They also sound a lot like they could jump in a time machine (they might already have one), transport themselves back to 1976, record a 45, and eventually wind up, back in the future, on a compilation like our big fave Warfaring Strangers: Darkscorch Canticles.

Just the thing to crank the first time I get to play my newly acquired copy of the Dungeon Degenerates boardgame. But this isn't just about retro-nostalgic fantasy fun times, everything they play and sing here is also so obviously heartfelt. Lovin' it.

RIYL: Tarot (NZ), Realmbuilder, Ravensire, Eternal Champion, early Manilla Road, Legend (US), Brocas Helm, Pagan Altar, Lords Of The Crimson Alliance...


ROTW: Exotica!

In celebration of tonight's heartening victory by Democrat Doug Jones over creepy Republican bigot Roy Moore in Alabama's special Senate election, let's have a Record Of The Week from our favorite visionary Alabamian, the late great Sun Ra!

It just so happens that a lovely collection of the out-there Afro-space-jazz icon's most 'exotic' sides – stuff that, in its own occasionally abstract way, perhaps surprisingly aligns with the likes of Les Baxter and Martin Denny – was recently released for the so-called Black Friday "Record Store Day" by Sundazed subsidiary Modern Harmonic. And of course, it's pretty great! There are several previously unreleased cuts among the twenty-five gems selected by compiler and outsider-music expert Irwin Chusid, who provides extensive liner notes along with Brother Cleve of Combustible Edison.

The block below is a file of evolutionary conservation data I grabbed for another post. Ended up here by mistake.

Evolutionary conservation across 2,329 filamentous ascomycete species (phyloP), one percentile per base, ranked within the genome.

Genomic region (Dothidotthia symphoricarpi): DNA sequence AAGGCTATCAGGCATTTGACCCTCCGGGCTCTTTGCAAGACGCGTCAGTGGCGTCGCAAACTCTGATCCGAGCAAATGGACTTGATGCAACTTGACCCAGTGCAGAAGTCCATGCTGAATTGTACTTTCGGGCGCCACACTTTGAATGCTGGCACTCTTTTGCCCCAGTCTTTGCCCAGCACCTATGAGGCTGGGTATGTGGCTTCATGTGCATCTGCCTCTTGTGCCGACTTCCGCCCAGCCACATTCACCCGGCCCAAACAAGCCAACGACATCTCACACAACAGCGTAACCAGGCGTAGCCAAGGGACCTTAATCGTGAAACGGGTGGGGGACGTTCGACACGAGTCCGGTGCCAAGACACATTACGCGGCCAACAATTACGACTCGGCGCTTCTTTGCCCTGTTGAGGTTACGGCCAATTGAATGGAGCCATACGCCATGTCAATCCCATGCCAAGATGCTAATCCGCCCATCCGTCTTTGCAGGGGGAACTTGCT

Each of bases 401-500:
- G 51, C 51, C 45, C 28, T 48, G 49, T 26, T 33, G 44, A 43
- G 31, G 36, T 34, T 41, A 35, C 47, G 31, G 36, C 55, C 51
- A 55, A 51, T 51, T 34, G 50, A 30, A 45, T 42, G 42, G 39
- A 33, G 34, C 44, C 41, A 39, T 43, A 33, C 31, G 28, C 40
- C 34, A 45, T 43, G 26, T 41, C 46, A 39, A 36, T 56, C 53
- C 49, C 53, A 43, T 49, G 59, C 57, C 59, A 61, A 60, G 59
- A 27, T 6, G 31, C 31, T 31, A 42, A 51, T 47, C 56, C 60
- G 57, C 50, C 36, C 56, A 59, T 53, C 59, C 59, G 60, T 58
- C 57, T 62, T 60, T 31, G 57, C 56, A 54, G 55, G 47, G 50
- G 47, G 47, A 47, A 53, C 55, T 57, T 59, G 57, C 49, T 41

Super groovy, super recommended to both Sun Ra and exotica fans, or anyone into beautiful rhythmic reveries and mellow mood music derived from real and imagined primitive/jungle/ancient (and cocktail-drinking?) cultures.

Due to the whole Black Friday RSD collector thing, the swank colored triple vinyl version is, unfortunately, going to be hard to come by (and expensive) if you missed it then, but the label still has copies of the double cd version available at a normal price. Or, you could do digital download via Bandcamp, if you're like that, via the below link, also good for listening...


ROTW: Music For Nine Postcards!

After the beautiful, but noisy, onslaught of Metallic OK by Bruce Russell last week, not to mention the noisiness and nastiness of our other recent picks from the likes of Brainbombs and Tetragrammacide, perhaps it's time for a Record Of The Week that you could, you know, take a nap to.

Well, okay, if you're like us you can happily fall asleep to lots of crazy stuff, but we're talking something that a normal person might actually agree was lovely and restful.

For that, we've selected the pure bliss of the 1982 debut Music For Nine Postcards from Japanese New Age/ambient musician Hiroshi Yoshimura (1940-2003). It's a record that's recently been reissued for the first time domestically by new label Empire Of Signs, run by Spencer Doran (of Visible Cloaks) and our old pal Maxwell Croy (of En and the Root Strata label). Thanks doods! Minimal, serene, tranquil studies home-recorded on electronic keyboard and Fender Rhodes, these are nine tracks to chillax with for sure. Exquisite.

Available on LP and compact disc via Light In The Attic (though, it seems that the vinyl is being repressed already, look for it again in February perhaps).